But as lawmakers from former Confederate states trickled back into town, Congress clamped down again on the rights of District residents, stripping them of the little power they had over local government and handing it to the president. As the D.C. Attorney General’s office noted in 2019, Sen. John Tyler Morgan of Alabama, a former Confederate, said Congress decided “to burn down the barn to get rid of the rats … the rats being the Negro population and the barn being the government of the District of Columbia.” D.C. residents’ rights remained this way for nearly a century.

But the lack of control also made it an interesting “testing ground” for the federal government in the 20th century, Musgrove said, where it ended segregation of the federal workforce and racist housing covenants there before taking those efforts national.

“In effect, the civil rights movement is over in the District by 1954,” he said, a full decade before the passage of the Civil Rights Act of 1964. And by 1957, D.C. became the first major city to have a Black majority, a combination of White flight and Black migration.

“A lot of [White] people just wanted the niceties of the suburbs: a lawn, better schools, more space. But a huge number of those people left because they feared integration in the District,” Musgrove said. “At the same time, African Americans are moving to the area in increasing numbers, and they don’t have the choice of going to the suburbs, which are still segregated. So, they have to move into the city.”

District residents got the right to vote for president in 1961, a push that had bipartisan support. This was smack-dab in the middle of 20th-century party realignment, when Democrats became the more liberal party and Republicans the more conservative one, and Black voters slowly switched affiliation from the latter to the former.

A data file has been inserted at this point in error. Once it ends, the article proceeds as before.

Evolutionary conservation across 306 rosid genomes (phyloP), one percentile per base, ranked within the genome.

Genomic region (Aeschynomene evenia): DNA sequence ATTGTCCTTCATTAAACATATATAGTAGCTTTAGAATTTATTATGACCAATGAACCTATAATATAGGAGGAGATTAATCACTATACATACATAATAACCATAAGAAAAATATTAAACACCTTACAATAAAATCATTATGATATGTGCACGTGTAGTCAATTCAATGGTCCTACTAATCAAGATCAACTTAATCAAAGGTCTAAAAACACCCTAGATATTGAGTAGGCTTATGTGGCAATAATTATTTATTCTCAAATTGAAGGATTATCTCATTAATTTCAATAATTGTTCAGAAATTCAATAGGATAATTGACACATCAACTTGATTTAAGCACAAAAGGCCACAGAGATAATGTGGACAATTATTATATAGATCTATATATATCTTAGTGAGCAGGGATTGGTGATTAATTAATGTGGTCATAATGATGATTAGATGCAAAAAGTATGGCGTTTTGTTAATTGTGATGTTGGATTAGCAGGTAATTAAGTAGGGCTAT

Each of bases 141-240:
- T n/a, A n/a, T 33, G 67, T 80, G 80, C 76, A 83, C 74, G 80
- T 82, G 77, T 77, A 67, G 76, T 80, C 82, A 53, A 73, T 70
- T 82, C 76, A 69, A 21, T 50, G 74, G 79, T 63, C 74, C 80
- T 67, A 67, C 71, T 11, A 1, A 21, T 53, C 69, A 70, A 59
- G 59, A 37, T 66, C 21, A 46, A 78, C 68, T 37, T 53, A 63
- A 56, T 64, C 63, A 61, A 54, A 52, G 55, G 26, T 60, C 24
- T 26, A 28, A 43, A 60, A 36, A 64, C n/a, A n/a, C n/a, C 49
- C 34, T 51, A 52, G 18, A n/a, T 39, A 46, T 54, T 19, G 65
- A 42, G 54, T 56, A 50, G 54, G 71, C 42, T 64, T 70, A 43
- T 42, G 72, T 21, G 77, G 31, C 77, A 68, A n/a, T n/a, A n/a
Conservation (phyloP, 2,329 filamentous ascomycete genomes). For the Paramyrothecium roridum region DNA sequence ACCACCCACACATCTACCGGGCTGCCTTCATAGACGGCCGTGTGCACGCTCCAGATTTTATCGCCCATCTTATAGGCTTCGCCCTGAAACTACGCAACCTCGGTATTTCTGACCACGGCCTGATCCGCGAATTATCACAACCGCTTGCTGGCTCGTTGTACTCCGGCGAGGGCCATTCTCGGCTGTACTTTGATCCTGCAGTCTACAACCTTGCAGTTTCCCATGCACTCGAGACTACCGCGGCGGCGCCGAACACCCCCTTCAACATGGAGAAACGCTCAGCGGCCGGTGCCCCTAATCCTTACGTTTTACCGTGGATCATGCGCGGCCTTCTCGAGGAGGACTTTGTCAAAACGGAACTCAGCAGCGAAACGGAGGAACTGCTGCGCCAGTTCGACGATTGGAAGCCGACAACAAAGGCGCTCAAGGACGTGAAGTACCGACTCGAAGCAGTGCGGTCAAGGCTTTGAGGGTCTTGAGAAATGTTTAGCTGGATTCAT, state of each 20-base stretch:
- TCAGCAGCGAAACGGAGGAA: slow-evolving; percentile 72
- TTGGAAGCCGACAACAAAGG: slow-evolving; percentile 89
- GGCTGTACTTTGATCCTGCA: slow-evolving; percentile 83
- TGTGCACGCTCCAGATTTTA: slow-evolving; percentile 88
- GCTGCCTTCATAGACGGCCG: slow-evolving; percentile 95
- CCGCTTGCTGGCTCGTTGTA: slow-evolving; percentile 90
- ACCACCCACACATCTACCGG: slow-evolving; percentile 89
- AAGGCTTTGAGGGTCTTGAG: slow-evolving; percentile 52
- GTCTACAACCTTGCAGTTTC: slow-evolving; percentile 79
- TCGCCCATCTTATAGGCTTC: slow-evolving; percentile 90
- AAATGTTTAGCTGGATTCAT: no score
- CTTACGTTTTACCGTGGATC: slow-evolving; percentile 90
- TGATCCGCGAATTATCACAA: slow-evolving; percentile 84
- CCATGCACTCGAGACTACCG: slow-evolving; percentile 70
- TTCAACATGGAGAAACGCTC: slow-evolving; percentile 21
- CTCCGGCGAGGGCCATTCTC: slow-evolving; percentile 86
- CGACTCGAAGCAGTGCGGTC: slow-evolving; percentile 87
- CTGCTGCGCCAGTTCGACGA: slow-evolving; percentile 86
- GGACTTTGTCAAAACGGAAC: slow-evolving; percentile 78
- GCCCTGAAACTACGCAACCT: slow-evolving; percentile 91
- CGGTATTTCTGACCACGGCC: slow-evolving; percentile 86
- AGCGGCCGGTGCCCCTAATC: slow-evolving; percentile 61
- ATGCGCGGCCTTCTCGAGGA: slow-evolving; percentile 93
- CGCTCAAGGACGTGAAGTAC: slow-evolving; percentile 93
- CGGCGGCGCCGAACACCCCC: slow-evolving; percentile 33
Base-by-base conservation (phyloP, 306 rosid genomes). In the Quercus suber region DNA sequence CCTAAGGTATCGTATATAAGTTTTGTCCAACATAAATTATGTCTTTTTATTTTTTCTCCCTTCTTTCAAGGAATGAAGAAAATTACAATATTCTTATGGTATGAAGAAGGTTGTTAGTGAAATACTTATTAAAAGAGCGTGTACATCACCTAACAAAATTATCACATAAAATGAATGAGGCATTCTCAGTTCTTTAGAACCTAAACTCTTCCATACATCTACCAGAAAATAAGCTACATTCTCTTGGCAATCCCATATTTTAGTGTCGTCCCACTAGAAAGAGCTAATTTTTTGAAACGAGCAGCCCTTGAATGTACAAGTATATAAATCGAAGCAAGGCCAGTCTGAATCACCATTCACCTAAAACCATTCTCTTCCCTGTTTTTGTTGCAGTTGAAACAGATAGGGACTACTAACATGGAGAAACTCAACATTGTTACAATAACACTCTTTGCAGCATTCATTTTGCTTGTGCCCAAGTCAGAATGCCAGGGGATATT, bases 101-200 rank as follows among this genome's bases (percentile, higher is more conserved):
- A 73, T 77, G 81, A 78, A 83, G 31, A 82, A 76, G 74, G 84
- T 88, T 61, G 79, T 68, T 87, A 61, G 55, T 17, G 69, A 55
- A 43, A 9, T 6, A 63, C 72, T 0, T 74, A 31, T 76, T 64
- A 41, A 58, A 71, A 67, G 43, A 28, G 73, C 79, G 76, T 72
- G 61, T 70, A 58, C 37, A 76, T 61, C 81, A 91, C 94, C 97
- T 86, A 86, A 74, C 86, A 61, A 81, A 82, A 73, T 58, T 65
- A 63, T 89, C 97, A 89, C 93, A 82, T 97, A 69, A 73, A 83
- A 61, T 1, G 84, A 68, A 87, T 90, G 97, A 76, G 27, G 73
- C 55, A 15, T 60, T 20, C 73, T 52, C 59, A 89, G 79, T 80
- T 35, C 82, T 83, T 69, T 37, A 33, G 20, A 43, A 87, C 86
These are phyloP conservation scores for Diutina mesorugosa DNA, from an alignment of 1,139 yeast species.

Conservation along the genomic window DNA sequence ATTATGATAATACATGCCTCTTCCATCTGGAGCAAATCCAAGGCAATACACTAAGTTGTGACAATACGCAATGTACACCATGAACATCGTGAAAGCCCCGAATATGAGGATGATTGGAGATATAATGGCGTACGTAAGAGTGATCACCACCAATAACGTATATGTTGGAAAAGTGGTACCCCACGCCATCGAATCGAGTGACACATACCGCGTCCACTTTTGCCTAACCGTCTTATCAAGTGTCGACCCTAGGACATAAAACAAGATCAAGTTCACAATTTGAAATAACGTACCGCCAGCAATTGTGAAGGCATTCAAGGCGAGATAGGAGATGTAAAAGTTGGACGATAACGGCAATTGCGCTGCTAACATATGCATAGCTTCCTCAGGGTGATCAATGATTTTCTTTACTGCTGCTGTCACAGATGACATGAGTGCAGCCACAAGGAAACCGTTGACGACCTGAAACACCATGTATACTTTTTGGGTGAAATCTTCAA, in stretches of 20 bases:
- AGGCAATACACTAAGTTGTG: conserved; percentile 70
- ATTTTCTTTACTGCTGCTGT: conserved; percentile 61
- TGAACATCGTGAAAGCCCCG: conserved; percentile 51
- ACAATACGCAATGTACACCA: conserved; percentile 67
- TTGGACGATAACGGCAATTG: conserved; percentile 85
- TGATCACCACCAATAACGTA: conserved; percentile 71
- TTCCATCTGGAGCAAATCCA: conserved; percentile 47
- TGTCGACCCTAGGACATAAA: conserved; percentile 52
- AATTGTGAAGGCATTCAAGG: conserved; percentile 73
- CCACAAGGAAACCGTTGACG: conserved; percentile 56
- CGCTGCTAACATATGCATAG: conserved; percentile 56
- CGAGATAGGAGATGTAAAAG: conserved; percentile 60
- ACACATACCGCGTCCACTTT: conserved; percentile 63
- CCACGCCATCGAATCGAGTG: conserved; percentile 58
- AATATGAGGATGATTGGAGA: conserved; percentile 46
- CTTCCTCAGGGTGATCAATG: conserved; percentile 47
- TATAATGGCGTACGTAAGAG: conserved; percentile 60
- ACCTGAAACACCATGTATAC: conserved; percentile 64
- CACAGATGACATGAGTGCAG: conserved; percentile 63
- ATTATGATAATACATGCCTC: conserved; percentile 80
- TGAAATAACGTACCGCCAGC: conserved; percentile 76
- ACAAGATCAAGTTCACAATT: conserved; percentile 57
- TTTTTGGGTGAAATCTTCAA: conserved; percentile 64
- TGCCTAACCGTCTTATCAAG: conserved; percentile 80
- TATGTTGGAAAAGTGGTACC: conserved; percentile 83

By the 1970s, when the party realignment was nearly complete, three-quarters of the District population was Black. In 1973, the Home Rule Act reestablished a local government with a mayor and council elected by residents. But some lawmakers who opposed the legislation made racist arguments, such as a Louisiana congressman worried the city would come under the “control” of Black Muslims.

Today in the District, Democrats make up nearly 77 percent of registered voters, and Republicans just 5 percent, according to recent data from the D.C. Board of Elections. The city no longer has a Black majority, though African Americans still make up 45 percent of the population, and all of its elected mayors since 1975 have been African American. Residents have a representative in the House, Eleanor Holmes Norton, though she is not allowed to vote. Congress still controls the city’s budget, which has blocked the District from taxing and regulating marijuana sales despite local voters’ overwhelming support.

This is why race and partisanship cannot be decoupled when talking about the push for D.C. statehood today, Musgrove said. “Republicans have become deeply hostile to the district’s right to self-determination,” he said, and now “that even filters down into a hostility to District juries if, in fact, some of their members are under indictment.”

So, are DeSantis and Trump’s “othering” of the Washington jury pool a racist dog whistle, pure partisanship or something else?

“I think this is probably more of a partisan attack. But again, I just don’t think you can separate [race and partisanship], for the same reason that Trump was focused on Detroit and Fulton County, [Ga.], in the last election, where he alleged fraud,” Musgrove said.

“The District is always this irresistible target for anyone that wants to identify a scapegoat without very much blowback. You can punch down to the District and nobody can punch back at you,” Musgrove said. “That’s just the nature of the relationship.”

This post appeared first on The Washington Post